What it might take to unravel the 'lean mean machine' that is cancer

Feb 23, 2010

Scientists from Sydney's Garvan Institute of Medical Research have published a paper, online today in Nature Cell Biology, describing gene expression in a prostate cancer cell: more sweeping, more targeted and more complex than we could ever have imagined, even five years ago.

The study shows that changes within the cell 'epigenome' (biochemical processes that target DNA and affect gene expression) alter the expression of many genes, silencing their expression within large regions of DNA - nearly 3% of the cell's genome.

Epigenetic 'events' include 'DNA methylation' and 'chromatin modification'. Methylation occurs when a - one carbon atom and three hydrogen atoms - attaches to a gene, determining the extent to which it is 'switched on' or 'switched off'. Chromatin, responsible for the physical coiling or structuring of DNA, can determine whether or not a gene is accessible for interaction with other molecules inside a cell.

Project leader Professor Susan Clark describes the typical cancer cell as a 'lean mean machine'. "Epigenetic changes reduce the available genome to a point where only the genes that promote are accessible in the cancer cell," she said.

"We can see that the epigenome is remodelled in a very consistent and precise way, effectively swamping the expression of any gene that goes against the cancer cell's interests."

"The swamping encompasses tumour suppressor genes, and all the neighbouring genes around them, as well as non-coding RNA, intergenic regions and microRNAs. Only those genes essential for growth activation are allowed to be active, while all the genes and regions that apply brakes are inactivated."

"We now have an epigenomic map of the prostate cancer cell - which we didn't have before. That has taken three years to develop, including the technology and methods to interpret our tissue samples."

"The map tells us that the tumour cell is very different from the healthy cell. It also tells us that it works in a programmed rather than a random way, and that it targets a significant part of the genome, rather than just single genes."

"It tells us that treating cancer will be far more complex than we imagined, as it will first involve understanding and reversing epigenetic change."

The findings are timely in that they coincide with very recent events and publications that have brought the concepts of the 'epigenome' and 'epigenetics' into world focus. In January 2010 the International Human Epigenome Consortium (IHEC) was launched in Paris (with Professor Clark on the interim steering Committee). Time magazine ran a feature on epigenetics in January, and Nature published two articles on the subject this month: one addressing the importance of IHEC and the urgency of pooling international mind power and resources; the other describing the infinite complexity of the project - orders of magnitude more challenging than the Human Genome Project.

The ultimate aim of IHEC is to produce a map of the human epigenome. The initial intention is to map 1,000 epigenomes within a decade. This will provide a healthy tissue base against which to compare the epigenomes of diseased tissue.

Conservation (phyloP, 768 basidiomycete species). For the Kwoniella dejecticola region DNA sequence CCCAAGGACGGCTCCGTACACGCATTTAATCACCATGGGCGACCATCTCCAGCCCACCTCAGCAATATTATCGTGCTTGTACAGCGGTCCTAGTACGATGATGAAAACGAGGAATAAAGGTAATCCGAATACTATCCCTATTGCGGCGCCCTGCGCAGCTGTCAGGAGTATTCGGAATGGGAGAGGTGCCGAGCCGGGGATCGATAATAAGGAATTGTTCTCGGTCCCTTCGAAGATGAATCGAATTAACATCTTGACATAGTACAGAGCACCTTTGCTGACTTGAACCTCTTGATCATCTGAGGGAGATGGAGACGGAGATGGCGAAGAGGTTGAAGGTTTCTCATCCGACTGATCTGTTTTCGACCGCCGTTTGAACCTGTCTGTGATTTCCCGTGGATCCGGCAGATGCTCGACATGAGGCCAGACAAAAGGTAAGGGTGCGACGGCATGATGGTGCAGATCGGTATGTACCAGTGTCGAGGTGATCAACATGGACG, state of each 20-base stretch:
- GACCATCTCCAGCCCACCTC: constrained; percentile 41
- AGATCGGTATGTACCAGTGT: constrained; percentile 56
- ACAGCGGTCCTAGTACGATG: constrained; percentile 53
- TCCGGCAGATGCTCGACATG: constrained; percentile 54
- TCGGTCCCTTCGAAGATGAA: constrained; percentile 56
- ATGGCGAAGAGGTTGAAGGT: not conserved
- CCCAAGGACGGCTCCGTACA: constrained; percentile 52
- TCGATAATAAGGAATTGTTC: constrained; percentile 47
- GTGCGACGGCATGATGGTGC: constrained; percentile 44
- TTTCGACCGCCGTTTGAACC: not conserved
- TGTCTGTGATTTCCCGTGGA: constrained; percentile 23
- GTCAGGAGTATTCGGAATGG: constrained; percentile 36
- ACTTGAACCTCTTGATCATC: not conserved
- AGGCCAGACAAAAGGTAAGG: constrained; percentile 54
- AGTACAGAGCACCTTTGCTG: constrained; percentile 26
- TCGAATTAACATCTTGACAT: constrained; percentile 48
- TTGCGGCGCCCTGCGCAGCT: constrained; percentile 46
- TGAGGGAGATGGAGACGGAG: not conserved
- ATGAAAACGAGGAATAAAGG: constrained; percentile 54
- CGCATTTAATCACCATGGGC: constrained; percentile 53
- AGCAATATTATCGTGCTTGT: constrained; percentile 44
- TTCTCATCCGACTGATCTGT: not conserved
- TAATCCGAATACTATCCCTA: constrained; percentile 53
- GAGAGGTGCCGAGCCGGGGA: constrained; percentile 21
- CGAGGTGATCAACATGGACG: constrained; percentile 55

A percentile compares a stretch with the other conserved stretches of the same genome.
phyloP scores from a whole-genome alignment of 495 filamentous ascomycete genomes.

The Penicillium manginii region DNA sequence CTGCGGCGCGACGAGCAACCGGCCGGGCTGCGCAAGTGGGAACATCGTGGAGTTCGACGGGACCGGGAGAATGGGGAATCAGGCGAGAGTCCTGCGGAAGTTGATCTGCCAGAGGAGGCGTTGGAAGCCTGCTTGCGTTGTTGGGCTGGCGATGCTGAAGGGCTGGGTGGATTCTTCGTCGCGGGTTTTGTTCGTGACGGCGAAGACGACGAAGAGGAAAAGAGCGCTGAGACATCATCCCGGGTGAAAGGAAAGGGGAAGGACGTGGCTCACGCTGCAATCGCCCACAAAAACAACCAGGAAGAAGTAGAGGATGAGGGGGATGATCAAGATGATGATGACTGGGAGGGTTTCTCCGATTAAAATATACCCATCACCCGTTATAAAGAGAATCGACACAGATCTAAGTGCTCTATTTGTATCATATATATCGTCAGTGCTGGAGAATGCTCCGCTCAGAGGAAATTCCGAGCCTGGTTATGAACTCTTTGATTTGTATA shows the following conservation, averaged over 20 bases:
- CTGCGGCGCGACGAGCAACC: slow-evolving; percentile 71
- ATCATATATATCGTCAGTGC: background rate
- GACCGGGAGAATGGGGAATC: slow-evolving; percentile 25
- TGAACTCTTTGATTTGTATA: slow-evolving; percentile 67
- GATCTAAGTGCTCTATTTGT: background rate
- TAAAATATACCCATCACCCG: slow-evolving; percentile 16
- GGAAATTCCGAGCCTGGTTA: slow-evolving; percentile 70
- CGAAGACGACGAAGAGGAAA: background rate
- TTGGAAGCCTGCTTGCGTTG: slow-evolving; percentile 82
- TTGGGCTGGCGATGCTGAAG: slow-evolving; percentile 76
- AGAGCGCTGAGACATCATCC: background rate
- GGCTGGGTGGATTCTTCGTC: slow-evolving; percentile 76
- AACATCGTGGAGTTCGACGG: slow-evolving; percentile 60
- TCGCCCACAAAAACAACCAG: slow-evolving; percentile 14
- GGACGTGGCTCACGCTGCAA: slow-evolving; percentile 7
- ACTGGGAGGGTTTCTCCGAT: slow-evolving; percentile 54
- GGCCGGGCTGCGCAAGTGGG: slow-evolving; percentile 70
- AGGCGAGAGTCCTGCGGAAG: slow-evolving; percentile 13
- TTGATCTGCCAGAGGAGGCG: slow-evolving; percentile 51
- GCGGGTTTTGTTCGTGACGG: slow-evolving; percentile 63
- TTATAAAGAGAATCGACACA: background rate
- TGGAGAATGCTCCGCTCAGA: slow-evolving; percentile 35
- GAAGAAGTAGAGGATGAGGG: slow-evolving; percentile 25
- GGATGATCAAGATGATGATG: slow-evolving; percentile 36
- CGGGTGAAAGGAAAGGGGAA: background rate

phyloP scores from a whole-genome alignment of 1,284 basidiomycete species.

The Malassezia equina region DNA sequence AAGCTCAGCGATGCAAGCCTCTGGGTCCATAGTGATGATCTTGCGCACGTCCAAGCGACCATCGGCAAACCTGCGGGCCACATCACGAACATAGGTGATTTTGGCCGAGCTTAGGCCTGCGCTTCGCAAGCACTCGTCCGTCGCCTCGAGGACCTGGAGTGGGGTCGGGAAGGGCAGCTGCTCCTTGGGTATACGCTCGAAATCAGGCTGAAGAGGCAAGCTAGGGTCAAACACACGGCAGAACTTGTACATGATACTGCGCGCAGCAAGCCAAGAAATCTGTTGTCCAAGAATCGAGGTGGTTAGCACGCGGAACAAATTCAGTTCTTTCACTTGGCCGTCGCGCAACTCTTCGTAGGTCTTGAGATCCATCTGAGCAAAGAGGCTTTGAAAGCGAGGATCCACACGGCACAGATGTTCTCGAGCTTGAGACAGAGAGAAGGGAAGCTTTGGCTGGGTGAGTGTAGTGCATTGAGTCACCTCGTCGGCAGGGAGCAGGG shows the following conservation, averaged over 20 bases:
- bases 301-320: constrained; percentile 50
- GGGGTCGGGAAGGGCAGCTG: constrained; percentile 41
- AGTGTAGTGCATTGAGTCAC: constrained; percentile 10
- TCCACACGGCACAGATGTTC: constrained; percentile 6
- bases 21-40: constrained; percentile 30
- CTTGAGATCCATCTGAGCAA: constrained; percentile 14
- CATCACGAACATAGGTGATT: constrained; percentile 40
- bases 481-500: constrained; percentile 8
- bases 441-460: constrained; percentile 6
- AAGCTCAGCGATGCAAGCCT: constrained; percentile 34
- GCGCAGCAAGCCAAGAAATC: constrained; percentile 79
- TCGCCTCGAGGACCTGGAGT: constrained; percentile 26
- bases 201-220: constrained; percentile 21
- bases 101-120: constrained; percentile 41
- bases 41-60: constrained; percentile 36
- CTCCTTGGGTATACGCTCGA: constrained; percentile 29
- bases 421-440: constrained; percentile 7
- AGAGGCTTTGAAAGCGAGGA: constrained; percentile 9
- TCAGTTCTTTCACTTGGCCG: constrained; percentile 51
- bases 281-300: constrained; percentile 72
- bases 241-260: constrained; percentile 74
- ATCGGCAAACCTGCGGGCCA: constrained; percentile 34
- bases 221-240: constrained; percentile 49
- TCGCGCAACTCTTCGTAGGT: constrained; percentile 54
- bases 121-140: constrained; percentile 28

The Human Genome Project, completed in March 2000, found that the human genome contains around 25,000 genes. It took 3 billion US dollars to map them.

We do not yet know how many variations the human epigenome is likely to contain - certainly millions - as a single person could have many epigenomes in a lifetime, or even in a day. The technological advances and computational power necessary to map the epigenome, therefore, remain incalculable.

The project at Garvan involved an initial bioinformatics phase; a comparative tissue analysis phase; and a data analysis phase.

The bioinformatics phase analysed publicly available microarray datasets (glass slides containing fragments of every gene across the genome) that had been done on prostate cancer.

Dr Warren Kaplan, Bioinformatics Analyst at Garvan's Peter Wills Bioinformatics Centre, developed new techniques to analyse the microarray data. "We designed a computer program which used a 'sliding window' - a window that computationally moves along the genome, noting the number of genes inside that window and how many of them are downregulated," he said.

"Some of the microarrays we used only measured mRNA - or the level of . Others measured the overall methylation status of the genes in that same region. It was an opportunity for us to examine the genome in a multi-layered way."

Once Kaplan had provided an initial map, Drs Marcel Coolen and Clare Stirzaker and Jenny Song from Professor Clark's lab found a way to treat and analyse prostate cancer cells, allowing their comparative and chromatin states analysis against the microarray data.

Bioinformaticians within the Clark lab, Aaron Statham and Dr Mark Robinson, then developed novel methodologies to interpret resulting data - essentially tens of millions of numbers. "It was like cracking a code," said Aaron. "At first the data made no sense."

Professor Clark emphasises the importance of developing the new genome technology and knowhow that allows analysis of epigenetic processes.

"There is so much we still don't know," she said. "Already we have an idea of the complexity and how it might impact on the specific drug combinations that you will have to use to reactivate , non-coding RNAs and microRNAs within these cancer-affected regions."

"Now that we have a prostate cancer epigenome map, our next step will be to understand the mechanism that's driving the chromatin reduction, or genome reduction within these 'lean mean machines'. In other words, what's the link between the genetics and the epigenetics?"

Explore further: Genetics of cancer: Non-coding DNA can finally be decoded

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